Nakamoto (Sunforce™(AM)): “To cover the low frequency range with a passive approach using materials, vibration needs to be reduced. For example, heavy duty components, like asphalt-deriving noise cancellation materials, used to be embedded into vehicles to reduce vibration. However, this causes vehicles to get worse gas mileage, so lately, reducing the vibration permeation rate by sound absorbing material onto a lightweight noise cancellation layer is becoming the mainstream solution. That being said, in reality, I don’t think we have yet reached a satisfactory level. While great efforts are being made to reduce vibrations as much as possible, there appears to be a limit to what materials can do to reduce low frequency noises after all.”

Saeki(Electric components): “The frequency range of uncomfortable noises that mainly derive from the rotation of the engine motor ranges from tens of Hz up to 300 Hz. As Nakamoto-san already explained, it is very hard to reduce these noises with materials. Therefore, from cost and performance perspectives I think it would be best to reduce noises at lower frequencies with electronic components, and 500 Hz+ frequencies using materials.”

– Another question, is it possible to achieve the same level quietness as, say, a library?

Saeki (Electronic components): “When a low-frequency noise is electronically cancelled using Active Noise Cancellation technology, a ’Gohhhh’-like sound that you would hear while driving on a road would change into ’Shahhhhh’-like sound. Then, if a mid to high-frequency noise is cancelled using various types of materials, the ’Shahhhh’-like sound can be reduced. After this, the ’Gohhhh’-like sound will become apparent again and the same solution cycle will be repeated over and over. It is possible that the in-cabin noise level will eventually get close to a library-like quietness (approximately 40 dB) – although it is never easy to achieve.”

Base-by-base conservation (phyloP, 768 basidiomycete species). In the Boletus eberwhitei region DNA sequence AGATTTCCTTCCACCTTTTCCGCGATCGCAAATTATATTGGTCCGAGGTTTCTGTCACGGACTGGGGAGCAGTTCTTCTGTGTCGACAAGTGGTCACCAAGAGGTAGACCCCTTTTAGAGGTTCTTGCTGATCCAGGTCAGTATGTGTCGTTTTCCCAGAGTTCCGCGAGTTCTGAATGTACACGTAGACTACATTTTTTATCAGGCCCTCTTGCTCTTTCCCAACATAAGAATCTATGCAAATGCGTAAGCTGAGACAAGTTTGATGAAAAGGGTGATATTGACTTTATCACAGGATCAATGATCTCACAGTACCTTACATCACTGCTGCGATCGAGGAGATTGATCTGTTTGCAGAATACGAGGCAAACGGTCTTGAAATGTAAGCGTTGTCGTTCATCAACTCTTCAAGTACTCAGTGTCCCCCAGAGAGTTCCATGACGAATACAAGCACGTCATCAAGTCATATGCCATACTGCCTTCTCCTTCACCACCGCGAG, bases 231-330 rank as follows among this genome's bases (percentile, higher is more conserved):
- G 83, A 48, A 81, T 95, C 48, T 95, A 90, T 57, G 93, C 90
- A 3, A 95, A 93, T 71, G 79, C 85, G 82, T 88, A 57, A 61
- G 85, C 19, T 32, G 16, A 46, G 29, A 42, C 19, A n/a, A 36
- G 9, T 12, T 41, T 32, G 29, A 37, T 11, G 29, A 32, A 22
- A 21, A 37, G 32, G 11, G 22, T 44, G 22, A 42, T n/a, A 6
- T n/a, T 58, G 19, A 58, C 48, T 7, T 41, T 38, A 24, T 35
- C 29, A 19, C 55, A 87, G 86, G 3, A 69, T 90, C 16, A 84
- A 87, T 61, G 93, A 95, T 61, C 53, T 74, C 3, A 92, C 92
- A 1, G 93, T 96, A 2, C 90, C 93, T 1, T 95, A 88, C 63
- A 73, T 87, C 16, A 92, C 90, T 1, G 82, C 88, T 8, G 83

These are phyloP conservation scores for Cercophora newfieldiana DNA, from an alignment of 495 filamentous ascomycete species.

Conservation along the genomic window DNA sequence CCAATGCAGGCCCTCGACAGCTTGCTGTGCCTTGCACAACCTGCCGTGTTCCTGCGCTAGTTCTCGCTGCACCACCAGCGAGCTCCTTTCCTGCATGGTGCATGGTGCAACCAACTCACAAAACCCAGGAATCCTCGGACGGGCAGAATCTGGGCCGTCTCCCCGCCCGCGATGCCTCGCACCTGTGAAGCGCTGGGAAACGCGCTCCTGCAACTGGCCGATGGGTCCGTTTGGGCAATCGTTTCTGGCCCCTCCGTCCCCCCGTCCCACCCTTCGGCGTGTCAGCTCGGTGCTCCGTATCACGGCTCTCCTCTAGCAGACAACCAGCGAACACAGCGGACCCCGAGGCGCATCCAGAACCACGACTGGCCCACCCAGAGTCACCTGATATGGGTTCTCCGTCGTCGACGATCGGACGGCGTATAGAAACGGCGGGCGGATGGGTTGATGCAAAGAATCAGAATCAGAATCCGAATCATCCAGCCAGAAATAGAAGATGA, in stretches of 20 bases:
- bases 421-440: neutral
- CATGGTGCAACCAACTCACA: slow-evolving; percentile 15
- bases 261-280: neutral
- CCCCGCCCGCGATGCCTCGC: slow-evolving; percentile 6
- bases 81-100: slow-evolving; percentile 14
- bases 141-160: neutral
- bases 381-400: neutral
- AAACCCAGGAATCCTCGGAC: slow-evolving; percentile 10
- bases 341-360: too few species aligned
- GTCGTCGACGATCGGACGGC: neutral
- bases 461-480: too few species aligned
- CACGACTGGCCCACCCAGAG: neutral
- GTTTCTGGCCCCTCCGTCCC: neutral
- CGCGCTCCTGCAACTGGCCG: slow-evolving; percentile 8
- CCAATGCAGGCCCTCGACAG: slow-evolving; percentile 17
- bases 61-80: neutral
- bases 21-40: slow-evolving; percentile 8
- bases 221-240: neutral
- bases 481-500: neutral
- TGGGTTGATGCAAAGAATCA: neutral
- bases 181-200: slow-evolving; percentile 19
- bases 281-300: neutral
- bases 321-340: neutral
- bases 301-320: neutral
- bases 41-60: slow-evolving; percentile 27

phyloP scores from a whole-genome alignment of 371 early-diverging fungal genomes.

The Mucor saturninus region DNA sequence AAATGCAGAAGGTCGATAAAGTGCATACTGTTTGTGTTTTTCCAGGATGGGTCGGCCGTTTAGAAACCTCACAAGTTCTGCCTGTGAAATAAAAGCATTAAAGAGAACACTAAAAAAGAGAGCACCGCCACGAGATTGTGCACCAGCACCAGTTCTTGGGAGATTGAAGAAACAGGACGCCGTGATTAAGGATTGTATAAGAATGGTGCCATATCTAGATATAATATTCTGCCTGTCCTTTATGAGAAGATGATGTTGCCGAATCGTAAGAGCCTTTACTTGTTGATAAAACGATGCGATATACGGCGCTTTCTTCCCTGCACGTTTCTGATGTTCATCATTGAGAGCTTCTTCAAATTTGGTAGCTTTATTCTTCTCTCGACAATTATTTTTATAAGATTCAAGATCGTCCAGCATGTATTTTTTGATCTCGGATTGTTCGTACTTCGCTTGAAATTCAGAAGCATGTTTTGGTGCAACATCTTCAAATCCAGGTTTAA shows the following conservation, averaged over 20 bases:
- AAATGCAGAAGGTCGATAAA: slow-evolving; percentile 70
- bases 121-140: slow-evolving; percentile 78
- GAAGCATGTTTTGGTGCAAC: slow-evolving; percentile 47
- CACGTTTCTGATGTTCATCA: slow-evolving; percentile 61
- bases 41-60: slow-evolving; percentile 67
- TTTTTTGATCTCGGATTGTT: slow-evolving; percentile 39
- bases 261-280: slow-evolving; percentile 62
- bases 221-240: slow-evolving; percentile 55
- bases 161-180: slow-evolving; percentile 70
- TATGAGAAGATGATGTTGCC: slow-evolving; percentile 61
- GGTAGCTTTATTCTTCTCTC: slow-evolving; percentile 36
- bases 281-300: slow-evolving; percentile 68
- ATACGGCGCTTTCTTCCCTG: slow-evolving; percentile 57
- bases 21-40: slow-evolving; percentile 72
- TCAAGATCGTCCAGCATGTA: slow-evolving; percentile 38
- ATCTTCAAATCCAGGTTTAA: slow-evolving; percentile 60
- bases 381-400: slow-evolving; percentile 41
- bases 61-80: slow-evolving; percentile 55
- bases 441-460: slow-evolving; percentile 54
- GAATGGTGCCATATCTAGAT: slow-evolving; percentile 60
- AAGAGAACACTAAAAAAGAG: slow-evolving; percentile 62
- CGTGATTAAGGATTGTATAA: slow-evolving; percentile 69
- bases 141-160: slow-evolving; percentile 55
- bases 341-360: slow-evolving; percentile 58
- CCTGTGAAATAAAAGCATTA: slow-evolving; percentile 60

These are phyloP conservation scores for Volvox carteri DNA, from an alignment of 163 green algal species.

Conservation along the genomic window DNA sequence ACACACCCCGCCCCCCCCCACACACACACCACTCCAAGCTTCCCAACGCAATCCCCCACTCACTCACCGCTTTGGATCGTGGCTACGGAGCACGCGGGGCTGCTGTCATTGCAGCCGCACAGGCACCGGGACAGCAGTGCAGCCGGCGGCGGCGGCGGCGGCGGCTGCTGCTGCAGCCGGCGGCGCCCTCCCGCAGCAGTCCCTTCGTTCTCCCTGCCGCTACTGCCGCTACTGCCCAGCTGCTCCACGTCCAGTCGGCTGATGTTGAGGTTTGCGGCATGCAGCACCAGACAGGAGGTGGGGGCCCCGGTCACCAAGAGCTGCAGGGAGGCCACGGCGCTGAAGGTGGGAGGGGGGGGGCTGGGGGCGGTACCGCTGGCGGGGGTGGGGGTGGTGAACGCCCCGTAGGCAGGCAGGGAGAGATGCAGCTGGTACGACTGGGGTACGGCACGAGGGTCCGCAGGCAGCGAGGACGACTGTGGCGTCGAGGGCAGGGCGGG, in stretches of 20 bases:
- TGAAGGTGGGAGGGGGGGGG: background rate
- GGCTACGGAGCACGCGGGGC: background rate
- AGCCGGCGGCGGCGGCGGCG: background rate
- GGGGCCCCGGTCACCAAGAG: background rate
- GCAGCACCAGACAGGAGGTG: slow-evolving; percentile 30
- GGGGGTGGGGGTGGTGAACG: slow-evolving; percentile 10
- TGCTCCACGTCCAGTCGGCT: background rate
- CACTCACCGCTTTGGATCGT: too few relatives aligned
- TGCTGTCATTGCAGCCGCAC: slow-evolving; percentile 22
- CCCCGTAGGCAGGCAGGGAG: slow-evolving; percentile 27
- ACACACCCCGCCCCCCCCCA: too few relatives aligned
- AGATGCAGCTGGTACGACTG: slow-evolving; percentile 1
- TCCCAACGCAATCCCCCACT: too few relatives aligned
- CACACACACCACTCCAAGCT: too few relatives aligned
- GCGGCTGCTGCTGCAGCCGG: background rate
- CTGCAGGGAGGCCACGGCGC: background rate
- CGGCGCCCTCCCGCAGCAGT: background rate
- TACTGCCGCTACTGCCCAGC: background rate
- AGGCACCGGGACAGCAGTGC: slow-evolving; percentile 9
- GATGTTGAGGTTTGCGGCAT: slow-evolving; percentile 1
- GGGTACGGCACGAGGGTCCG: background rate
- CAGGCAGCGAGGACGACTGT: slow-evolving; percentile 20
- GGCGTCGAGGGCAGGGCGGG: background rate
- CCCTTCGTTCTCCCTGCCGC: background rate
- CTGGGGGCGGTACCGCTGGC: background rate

▲Air vibration frequency per second is called frequency and its measurement unit is Hz. For example, a “La” sound on piano vibrates 440 times per second, which means 440 Hz. Sounds at low frequencies are recognized as bass tones, and sounds at high frequencies are recognized as treble tones. On the other hand, an index called “acoustic pressure” is used as a measurement unit to express sound volume perceived inside human ears and its measurement unit is decibels (dB). For example, the noise people would hear inside a bus or train is about 70 dB.

EV will expose noises that did not bother people before


Saeki (Electric components): “While EV does not have engine noise, people may begin to notice new noises that vehicles did not have before. A contact at an OEM used to say that the relay switch’s clicking sound from the car battery was bothering him. I think we are going to need to resolve these types of noise issues.”

Katsuya Takahashi (Precise™): “My team is also anticipating that this battery switch sound you mentioned as well as road noise and wind noise that most people did not mind before would bother them with EVs. We are discussing how to make Precisé™ cover these noises’ frequency ranges. Furthermore, we are expecting in the future that we may start receiving more specific requests such as reducing the peak noise that is generated within a particular sound range.”